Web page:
NWC Executive Director Stephen M. Kohn issued the following statement on the child sex abuse scandal at Penn State:
There has been much debate about whether Coach Mike McQueary is a whistleblower. While the NWC takes no position on the outcome of the investigation, there are two facts that are important to note.
First, McQueary’s initial report as a graduate assistant to his supervisor, Joe Paterno, was a protected disclosure under Pennsylvania law. The Pennsylvania whistleblower law protects employees who “report” wrongdoing “verbally” to their “superior” or to an “agent of the employer.” McQueary also went beyond just reporting it to his supervisor. He reported what he saw to two high-ranking university officials, including a senior Vice President who had supervisory authority over the campus police.
Second, McQueary’s testimony concerning Gerald Sandusky to the grand jury is protected whistleblower speech. The public interest is served when employees provide truthful testimony about their employer’s misconduct.
In my 28 years of experience representing whistleblowers, I have seen employees sit in court and shield their employers, often conveniently forgetting key facts. This appears to have happened in this case. The grand jury found portions of testimony by two key university officials, Tim Curley and Gary Schultz, not credible after they sugar coated and downplayed the abuse that was reported to them by McQueary. According to the grand jury report, Schultz was “very unsure” about what McQueary told him, and he testified that McQueary’s allegations were, “not that serious,” and that there was, “no indication that a crime had occurred.” This type of obfuscation and loss of memory is typical of managers covering up wrongdoing.
McQueary’s statements to the grand jury impeached the testimony of Curly and Schultz and also former Penn State President Graham Spanier. Spanier tried to downplay Sandusky’s apparent crimes by testifying to the grand jury that Sandusky’s rape on campus property was inconsequential and simply made a staff member “uncomfortable.”
Based on McQueary’s testimony, the grand jury was able to pierce the veil of secrecy that Penn State tried to create to protect itself. Although serious questions remain as to what happened between McQueary’s report in 2002 and his testimony to the grand jury, without his testimony the apparent lies of Curley, Schultz, and Graham would not have been contradicted.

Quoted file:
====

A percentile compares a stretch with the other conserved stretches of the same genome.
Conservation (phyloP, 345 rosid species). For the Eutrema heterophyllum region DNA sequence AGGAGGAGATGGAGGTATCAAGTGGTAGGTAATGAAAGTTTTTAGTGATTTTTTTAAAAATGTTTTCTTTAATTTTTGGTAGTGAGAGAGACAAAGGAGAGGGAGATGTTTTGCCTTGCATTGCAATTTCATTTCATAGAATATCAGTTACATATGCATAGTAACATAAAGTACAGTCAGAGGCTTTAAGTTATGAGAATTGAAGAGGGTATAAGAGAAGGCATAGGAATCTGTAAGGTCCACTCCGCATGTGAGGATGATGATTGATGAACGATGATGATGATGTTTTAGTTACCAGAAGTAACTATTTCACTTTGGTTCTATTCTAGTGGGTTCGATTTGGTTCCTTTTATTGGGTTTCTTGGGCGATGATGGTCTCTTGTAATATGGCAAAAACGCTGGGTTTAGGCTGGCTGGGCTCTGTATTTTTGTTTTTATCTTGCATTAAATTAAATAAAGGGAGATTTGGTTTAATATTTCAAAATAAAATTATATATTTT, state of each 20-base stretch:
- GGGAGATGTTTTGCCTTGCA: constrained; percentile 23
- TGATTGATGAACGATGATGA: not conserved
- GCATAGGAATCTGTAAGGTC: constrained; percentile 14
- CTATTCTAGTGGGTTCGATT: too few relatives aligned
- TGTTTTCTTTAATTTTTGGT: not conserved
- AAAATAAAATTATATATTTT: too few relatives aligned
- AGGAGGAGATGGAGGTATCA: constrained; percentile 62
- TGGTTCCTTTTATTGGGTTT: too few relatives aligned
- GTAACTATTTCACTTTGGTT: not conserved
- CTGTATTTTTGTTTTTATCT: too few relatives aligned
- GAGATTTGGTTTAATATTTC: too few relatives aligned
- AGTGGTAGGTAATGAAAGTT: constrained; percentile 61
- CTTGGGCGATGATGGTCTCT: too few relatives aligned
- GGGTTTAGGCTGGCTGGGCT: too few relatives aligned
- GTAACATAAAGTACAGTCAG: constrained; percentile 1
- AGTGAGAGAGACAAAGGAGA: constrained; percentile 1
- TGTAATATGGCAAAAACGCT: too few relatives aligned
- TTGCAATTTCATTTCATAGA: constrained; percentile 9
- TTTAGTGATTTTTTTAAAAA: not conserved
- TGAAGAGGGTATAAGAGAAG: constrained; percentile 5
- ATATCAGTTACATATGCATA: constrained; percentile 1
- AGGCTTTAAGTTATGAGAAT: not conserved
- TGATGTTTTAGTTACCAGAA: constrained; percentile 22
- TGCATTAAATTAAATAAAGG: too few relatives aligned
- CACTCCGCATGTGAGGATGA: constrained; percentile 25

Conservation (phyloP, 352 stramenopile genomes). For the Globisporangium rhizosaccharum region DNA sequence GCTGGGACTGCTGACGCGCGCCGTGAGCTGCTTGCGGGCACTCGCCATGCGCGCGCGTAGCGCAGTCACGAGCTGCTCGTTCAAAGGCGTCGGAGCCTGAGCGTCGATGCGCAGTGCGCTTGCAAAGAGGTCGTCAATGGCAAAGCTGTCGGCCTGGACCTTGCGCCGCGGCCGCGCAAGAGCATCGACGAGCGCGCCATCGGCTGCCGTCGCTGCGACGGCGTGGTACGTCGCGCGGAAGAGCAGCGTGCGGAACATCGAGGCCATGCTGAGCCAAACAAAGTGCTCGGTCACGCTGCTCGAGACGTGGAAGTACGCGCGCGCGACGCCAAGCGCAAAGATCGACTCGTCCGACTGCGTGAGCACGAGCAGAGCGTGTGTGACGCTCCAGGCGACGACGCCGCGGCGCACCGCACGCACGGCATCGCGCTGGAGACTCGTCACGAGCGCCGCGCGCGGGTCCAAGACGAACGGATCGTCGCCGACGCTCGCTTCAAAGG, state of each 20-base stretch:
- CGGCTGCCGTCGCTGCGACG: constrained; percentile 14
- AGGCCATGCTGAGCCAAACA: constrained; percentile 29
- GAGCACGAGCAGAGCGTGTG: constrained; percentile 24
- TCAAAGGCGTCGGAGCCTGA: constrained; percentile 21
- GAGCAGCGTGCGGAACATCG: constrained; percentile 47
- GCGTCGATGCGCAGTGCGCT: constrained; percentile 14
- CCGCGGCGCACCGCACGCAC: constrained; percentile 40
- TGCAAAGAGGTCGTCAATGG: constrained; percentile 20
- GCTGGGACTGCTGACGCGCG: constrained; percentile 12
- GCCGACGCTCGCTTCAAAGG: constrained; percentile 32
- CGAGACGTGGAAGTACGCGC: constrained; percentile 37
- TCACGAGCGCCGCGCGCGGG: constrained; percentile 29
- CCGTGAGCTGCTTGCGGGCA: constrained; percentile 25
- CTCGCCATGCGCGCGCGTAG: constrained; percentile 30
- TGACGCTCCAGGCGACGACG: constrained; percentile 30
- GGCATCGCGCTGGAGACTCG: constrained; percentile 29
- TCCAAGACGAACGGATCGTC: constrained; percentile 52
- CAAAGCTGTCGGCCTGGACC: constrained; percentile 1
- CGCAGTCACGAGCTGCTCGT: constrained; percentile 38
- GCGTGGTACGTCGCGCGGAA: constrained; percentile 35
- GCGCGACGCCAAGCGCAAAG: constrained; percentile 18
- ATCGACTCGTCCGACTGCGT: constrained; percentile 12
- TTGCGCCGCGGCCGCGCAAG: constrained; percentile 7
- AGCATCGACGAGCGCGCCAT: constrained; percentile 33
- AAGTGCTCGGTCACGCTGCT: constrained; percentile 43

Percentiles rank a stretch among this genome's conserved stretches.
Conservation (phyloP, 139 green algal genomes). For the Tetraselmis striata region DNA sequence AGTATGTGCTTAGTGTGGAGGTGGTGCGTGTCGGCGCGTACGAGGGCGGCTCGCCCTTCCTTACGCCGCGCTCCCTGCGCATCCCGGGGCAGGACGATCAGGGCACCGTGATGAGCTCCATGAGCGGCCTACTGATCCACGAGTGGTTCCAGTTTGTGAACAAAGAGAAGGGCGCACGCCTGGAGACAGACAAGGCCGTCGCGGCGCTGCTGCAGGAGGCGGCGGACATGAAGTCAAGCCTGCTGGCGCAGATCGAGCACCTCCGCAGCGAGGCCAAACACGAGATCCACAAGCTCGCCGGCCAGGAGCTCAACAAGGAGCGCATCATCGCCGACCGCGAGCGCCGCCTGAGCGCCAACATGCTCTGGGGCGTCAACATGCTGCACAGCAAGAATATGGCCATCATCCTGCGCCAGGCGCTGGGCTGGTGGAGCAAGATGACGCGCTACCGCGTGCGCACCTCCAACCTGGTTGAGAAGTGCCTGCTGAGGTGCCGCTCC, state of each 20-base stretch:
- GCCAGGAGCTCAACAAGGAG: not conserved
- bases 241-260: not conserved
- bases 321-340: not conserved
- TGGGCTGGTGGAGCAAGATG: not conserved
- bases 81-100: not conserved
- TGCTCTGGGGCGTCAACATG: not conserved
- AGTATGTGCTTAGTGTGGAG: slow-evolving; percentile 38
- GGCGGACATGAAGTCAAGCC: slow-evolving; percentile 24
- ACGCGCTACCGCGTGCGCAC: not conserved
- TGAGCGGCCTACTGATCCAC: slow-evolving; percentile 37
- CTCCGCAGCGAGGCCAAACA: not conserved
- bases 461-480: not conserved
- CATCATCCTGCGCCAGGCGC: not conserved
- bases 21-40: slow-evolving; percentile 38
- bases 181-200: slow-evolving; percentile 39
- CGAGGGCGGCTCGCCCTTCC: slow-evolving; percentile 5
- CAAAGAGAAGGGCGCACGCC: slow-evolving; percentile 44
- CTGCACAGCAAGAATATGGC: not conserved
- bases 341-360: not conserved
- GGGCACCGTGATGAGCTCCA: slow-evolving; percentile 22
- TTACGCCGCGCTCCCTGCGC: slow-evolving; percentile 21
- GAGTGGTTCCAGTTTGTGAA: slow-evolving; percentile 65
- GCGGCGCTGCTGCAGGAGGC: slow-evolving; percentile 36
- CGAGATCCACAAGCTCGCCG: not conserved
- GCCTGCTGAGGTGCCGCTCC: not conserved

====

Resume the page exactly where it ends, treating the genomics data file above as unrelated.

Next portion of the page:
The NWC is extremely troubled by the evidence of a culture at Penn State conducive to cover-up. The grand jury report described another instance of sexual abuse that was witnessed by James Calhoun, a janitor at Penn State. Fellow employees described that Calhoun was so disturbed by what he witnessed that he was “crying” and “shaking,” and they feared that he might have a heart attack. The report explains that the employees expressed concern that if they reported the incident, “they might lose their jobs.” Calhoun did tell his immediate supervisor, who simply told him where he could report it, if he chose to do so. Calhoun did not file a report. This is a strong indication of a culture at Penn State that discouraged employees from blowing the whistle.
Most Americans are apathetic to whistleblower rights and the problems that confront employees who have the courage to speak up until the misconduct hits them. The child sex abuse scandal at Penn State is disturbing, but sadly not unique.
The vast majority of people who witness misconduct never report it outside their chain of command, and only 2% of people who witness misconduct take their complaints to any outside source, let alone the police. Some say that child abuse is different, and that one should report directly to the police, but scandals such as those in the Catholic Church and the FBI have repeatedly shown that child abuse is not immune to the chilling effect culture that is pervasive in our society.
In one telling example, the NWC helped former 25-year FBI veteran Agent Jane Turner when she blew the whistle on the FBI’s failure to investigate documented child abuse cases. The FBI failed to prosecute the rape of a 3-year old boy and a serial child molester who was a local celebrity. When Ms. Turner came forward, there was no public outcry. Even though she eventually won her case, her career was destroyed. Her experience demonstrates how hard it is to blow the whistle on child sex abuses cases that negatively affect powerful institutions.
In Jane Turner’s case every manager that covered up the rape of a 3-year old boy was protected and promoted within the system. Our repeated requests for accountability for the child sex crimes program were ignored despite four letters sent to the Attorney General, Department of Justice Inspector General and the FBI Director.
There is no federal law protecting whistleblowers who report violations of child sex crimes. These employees are left to hunt for state laws that provide protection, if any such protections exist at all. There are a surprising number of areas that are “no man’s land” for whistleblowers. For instance, there is no federal law to protect nurses and doctors who uncover evidence of sexual abuse of their patients.
Unfortunately, we live in a society where loyalty to one’s employer is placed above the public interest, even in the most horrendous circumstances. Until there is a culture change, crimes such as those that occurred at Penn State will continue to remain a secret from law enforcement